More here-

Has the Last Episcopalian Been Born?

From The American Conservative-

Philip Jenkins, a scholar and Episcopal layman, does the math and finds out that at the Episcopal Church’s current rate of decline, there will be no more Episcopalians by the end of this century. Excerpt:

If we extrapolate that rate into the not-too-distant future, then the number of people attending Episcopal churches on a typical Sunday will be negligible by mid-century, typical of a tiny sect rather than a great church or denomination. It won’t reach zero for a while, but in effect, the church will cease to exist. We might need a new vocabulary of religious decline. How about church evaporation? That mid-century date is really not far off. In fact, the baby baptized at my church last Sunday will by that point only be a young adult in her 30s. Non-attending notional members will persist for a few years longer, but by the end of the century, we should be talking total disappearance. In that scenario, America’s last Episcopalian walks among us today. At some point, young people contemplating a clerical career will have to consider just how long there will indeed be a church for them to serve.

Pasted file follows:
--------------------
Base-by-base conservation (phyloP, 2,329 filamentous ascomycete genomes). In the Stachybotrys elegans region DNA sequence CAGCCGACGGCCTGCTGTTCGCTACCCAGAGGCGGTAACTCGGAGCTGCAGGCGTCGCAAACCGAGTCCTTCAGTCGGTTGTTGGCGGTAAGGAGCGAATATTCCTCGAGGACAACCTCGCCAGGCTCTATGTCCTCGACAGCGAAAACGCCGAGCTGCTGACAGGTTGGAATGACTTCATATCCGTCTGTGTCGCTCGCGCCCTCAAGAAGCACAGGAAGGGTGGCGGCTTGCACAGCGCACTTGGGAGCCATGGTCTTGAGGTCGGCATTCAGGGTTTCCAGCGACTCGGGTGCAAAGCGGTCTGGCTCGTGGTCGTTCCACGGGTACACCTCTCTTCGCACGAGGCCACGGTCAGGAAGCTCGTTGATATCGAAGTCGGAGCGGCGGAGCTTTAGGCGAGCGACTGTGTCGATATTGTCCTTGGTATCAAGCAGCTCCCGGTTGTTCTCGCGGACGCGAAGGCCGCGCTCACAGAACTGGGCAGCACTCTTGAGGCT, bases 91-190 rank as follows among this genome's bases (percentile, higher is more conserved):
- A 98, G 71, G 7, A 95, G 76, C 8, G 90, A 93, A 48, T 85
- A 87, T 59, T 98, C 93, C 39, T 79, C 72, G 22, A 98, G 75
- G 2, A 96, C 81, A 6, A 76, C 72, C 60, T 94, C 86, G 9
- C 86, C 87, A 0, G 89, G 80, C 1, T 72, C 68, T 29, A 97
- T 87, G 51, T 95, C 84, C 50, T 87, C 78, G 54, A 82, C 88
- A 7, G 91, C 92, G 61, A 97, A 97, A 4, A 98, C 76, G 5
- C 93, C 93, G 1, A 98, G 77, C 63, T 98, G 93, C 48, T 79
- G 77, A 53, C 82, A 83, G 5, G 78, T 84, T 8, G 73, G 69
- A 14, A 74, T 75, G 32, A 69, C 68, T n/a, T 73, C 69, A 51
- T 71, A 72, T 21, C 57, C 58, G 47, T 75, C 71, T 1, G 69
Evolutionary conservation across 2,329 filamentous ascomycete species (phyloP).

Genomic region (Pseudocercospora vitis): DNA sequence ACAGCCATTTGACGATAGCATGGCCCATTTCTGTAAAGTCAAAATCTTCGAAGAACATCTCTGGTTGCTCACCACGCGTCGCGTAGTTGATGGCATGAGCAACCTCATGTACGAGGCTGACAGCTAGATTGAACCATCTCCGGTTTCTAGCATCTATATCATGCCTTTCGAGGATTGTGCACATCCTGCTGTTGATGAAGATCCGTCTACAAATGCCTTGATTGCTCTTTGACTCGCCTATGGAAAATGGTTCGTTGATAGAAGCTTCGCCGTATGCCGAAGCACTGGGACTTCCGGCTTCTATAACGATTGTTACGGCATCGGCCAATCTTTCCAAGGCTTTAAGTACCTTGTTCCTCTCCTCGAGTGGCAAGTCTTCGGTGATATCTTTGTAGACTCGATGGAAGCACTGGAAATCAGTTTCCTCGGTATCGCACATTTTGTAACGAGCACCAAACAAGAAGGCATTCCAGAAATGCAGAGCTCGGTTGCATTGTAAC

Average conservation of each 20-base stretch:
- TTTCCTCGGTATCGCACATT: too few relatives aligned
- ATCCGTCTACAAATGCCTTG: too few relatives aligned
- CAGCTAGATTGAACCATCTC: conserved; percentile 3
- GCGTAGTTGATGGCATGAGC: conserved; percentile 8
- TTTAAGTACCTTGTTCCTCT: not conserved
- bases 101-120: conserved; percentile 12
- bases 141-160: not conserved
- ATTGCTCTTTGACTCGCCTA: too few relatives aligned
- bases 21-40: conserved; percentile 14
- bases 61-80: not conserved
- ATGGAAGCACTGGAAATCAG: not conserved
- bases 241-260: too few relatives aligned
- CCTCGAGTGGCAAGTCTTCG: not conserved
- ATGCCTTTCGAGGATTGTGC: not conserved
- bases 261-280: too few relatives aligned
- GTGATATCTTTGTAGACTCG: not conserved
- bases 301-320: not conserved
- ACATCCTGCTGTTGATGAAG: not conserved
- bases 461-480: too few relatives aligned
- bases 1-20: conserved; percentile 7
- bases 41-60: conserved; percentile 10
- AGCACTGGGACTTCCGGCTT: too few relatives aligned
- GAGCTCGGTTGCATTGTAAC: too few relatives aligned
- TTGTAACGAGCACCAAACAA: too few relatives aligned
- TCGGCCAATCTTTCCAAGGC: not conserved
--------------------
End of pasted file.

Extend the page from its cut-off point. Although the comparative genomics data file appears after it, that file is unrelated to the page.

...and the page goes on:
More here-

Sunday, October 26, 2014

Bruton Parish Church celebrates the 300th anniversary of its building

From Willamsburg-

George Washington stood here. Thomas Jefferson sat there. Strolling around the sanctuary of Bruton Parish Episcopal Church is a walk through America’s history.

“It goes on and on,” marveled the Rev. Christopher L. Epperson, the church’s rector. “There’s no place quite like it.”

This month, the church kicks off a 15-month celebration of the 300th anniversary of its building on Duke of Gloucester Street.

More here-

Nashotah House Episcopal seminary appoints president from within

From Milwaukee-

Nashotah House Theological Seminary in Waukesha County has tapped one of its own, the Rev. Steven Peay, as its next dean and president.

A professor of homiletics and church history who serves as dean of academic affairs, Peay was elected by the Nashotah's board of trustees last week and is expected to be installed in the spring.

He succeeds the Rev. Edward Salmon, retired bishop of the Diocese of South Carolina, who has led the Episcopal seminary since 2011.

"Steven Peay is an excellent choice to lead Nashotah House," Bishop Steven A. Miller of the Episcopal Diocese of Milwaukee said. "Dr. Peay is a highly respected educator and priest and a faithful servant of Christ."

More here-